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Court Orders Education Department to End Delay in Ruling on Loan Discharge

June 12, 2017

A federal district court judge last week ordered the Department of Education to rule within 90 days on an application for loan relief by a former Corinthian Colleges student. The application has been pending for more than two years.

The plaintiff in the case, Sarah Dieffenbacher, took out $50,000 in federal student loans while attending Everest College (part of Corinthian) from 2007 to 2012. She submitted an application for loan cancelation alleging fraudulent conduct by the for-profit college in March 2015, a month before Corinthian announced it was closing down campuses operated by Everest and its other remaining brands. 

While waiting for a ruling on the application, Dieffenbacher had her loans go into default and her wages garnished. She filed the lawsuit with representation from the Project on Predatory Student Lending after the department overruled her objections to the wage garnishment. 

She said in a statement she was fighting for herself and other students defrauded by for-profit colleges. 

Toby Merrill, director of the Project on Predatory Student Lending, said the ruling confirms "student loan borrowers have rights that exist independently of political winds and caprices. 

"It is inexcusable to delay and thereby deny Sarah and other borrowers in similar positions their contractual and statutory rights," Merrill said. 

The slow resolution of discharge applications by student borrowers who pursued borrower defense to repayment claims came under intense scrutiny from student debt activists and Democratic lawmakers under the Obama administration. And under the Trump administration, resolution of those claims appears to have ground to a halt at the Department of Education.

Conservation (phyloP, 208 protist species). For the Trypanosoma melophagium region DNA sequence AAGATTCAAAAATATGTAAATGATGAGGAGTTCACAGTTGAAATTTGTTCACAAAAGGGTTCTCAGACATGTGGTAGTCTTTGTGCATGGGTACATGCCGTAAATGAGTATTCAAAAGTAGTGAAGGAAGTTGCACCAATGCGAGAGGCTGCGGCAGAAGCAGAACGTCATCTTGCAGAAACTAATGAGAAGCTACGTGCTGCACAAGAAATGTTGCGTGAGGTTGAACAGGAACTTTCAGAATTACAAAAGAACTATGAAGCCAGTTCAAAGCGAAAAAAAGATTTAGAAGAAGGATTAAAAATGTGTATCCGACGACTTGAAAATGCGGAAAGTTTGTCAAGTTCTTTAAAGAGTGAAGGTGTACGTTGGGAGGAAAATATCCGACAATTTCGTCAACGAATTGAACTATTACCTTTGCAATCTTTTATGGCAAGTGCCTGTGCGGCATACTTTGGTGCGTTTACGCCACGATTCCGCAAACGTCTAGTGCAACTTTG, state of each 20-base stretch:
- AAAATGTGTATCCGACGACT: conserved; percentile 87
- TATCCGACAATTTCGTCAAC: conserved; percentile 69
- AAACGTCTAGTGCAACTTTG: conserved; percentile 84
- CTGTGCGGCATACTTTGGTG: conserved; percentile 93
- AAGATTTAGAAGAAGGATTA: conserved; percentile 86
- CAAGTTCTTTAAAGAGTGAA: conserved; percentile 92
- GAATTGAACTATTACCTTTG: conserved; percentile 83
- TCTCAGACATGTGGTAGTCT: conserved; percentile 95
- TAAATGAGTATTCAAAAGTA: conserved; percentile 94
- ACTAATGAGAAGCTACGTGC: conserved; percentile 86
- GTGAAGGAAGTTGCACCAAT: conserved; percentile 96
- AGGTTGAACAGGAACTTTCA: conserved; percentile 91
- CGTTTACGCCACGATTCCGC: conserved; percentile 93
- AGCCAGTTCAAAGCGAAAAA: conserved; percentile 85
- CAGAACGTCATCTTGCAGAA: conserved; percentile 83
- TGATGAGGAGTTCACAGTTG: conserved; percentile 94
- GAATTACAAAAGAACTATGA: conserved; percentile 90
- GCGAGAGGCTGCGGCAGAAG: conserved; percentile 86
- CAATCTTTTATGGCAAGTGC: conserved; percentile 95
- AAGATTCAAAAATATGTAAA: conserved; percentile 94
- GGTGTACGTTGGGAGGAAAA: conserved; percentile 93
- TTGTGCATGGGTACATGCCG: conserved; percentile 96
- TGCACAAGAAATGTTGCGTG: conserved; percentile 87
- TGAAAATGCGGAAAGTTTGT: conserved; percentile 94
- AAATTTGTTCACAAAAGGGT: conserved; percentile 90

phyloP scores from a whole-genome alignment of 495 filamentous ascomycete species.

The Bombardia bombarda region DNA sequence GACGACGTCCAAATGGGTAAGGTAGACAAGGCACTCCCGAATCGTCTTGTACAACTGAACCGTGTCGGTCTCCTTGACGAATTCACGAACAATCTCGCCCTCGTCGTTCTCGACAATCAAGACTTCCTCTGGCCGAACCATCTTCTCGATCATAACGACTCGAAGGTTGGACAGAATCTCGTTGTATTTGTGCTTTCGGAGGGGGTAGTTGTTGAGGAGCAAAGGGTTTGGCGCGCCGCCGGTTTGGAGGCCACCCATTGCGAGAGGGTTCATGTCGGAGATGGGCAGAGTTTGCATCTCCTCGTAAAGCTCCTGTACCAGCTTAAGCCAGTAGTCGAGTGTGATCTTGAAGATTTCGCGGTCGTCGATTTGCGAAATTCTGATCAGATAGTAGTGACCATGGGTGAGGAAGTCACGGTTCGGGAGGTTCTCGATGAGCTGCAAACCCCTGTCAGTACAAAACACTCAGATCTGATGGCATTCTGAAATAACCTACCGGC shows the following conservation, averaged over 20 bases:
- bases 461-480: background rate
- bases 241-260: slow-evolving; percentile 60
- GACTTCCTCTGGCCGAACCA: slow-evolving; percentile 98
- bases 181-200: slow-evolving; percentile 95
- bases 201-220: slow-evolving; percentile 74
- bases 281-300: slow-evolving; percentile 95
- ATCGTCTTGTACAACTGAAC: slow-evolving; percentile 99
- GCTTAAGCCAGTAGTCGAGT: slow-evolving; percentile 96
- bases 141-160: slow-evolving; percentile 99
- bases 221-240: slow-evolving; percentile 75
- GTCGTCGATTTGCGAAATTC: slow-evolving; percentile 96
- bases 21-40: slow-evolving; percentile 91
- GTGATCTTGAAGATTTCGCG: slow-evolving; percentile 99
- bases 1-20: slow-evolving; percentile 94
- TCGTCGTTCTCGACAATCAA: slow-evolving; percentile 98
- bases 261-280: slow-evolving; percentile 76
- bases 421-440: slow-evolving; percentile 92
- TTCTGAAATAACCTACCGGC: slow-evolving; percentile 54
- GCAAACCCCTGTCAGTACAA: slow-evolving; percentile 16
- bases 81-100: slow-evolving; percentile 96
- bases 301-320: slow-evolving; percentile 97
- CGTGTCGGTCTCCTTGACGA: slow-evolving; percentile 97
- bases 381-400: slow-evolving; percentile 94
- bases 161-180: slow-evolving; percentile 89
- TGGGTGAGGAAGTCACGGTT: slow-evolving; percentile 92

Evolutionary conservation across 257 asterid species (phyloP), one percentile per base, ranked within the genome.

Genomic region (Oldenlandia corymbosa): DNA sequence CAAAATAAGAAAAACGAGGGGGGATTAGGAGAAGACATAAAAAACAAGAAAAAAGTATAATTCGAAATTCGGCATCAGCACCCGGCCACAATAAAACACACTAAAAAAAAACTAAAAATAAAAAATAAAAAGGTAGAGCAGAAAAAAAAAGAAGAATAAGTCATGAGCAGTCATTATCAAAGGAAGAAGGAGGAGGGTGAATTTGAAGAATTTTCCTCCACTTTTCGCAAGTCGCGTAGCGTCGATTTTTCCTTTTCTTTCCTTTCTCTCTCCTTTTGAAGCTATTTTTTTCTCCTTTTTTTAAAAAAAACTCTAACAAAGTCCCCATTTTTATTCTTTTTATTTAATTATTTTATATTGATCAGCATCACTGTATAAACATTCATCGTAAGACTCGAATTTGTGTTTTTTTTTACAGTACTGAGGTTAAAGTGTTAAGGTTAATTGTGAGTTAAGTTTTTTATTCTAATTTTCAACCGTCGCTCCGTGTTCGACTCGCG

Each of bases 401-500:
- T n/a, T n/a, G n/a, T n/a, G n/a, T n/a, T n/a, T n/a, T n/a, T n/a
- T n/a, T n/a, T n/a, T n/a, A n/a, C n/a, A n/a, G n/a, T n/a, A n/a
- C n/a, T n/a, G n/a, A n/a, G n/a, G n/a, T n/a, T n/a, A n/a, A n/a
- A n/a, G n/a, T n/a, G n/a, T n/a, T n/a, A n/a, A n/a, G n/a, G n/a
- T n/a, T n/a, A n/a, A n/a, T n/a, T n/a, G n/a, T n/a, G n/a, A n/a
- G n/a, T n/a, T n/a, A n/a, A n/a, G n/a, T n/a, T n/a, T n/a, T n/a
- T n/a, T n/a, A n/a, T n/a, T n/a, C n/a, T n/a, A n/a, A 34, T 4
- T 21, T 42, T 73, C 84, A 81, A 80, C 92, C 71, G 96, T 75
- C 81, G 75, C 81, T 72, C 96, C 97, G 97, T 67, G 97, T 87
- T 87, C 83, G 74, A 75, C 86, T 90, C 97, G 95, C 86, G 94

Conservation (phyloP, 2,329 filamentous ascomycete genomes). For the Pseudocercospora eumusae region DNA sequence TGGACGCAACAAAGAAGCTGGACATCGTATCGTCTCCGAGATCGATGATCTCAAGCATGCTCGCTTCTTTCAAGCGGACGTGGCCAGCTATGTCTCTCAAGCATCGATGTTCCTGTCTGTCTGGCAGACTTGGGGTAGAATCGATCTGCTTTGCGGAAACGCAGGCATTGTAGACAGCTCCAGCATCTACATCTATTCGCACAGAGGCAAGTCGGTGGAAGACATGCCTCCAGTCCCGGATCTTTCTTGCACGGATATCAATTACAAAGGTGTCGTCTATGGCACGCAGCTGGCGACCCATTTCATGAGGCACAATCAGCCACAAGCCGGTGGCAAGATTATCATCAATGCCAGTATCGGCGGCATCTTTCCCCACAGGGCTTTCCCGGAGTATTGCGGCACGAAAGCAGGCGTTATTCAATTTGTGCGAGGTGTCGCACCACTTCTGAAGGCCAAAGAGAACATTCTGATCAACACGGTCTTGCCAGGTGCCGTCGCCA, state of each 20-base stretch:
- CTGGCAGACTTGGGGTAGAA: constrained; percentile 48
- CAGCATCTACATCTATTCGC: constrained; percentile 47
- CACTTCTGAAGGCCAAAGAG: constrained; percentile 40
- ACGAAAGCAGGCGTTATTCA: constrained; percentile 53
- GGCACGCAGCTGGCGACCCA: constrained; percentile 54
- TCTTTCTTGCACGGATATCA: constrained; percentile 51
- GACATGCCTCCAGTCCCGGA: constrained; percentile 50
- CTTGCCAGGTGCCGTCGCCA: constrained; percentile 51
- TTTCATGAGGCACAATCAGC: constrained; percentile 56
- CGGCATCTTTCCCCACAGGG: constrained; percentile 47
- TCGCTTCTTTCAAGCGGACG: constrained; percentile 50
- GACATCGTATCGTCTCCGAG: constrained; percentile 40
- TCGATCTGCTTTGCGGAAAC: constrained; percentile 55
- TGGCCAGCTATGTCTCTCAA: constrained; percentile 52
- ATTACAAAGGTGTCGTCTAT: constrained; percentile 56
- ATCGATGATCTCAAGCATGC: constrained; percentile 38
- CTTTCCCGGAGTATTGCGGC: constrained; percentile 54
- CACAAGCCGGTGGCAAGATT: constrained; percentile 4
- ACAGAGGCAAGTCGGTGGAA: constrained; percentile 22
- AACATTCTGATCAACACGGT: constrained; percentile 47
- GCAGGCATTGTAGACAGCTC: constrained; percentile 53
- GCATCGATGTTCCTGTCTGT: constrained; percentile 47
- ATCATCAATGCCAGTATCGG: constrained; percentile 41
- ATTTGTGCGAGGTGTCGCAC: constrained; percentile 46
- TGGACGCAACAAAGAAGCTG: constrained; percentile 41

Some advocates pushed for the department under Obama to grant automatic group discharge to student borrowers who attended failed for-profit institutions. The department said it did not have the power to do so, insisting that borrowers make individual claims of fraud. 

Since January, however, even student borrowers already promised relief by the department in response to discharge applications have not seen their loans forgiven. This week, a group of state attorneys general wrote Education Secretary Betsy DeVos a letter seeking an explanation for the delay in granting those discharges as well as the delay in resolving applications still pending. 


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Andrew Kreighbaum

Andrew Kreighbaum joins Inside Higher Ed as our federal policy reporter. Andrew comes to us from The Investigative Reporting Workshop. He received his master's in data journalism at the University of Missouri, and has interned at USA Today and a national journalism institute in Columbia, MO. Before getting his master's, Andrew spent three years covering government and education at local papers in El Paso, McAllen and Laredo, Texas. He graduated in 2010 from the University of Texas at Austin, where he majored in history and was news editor at The Daily Texan.

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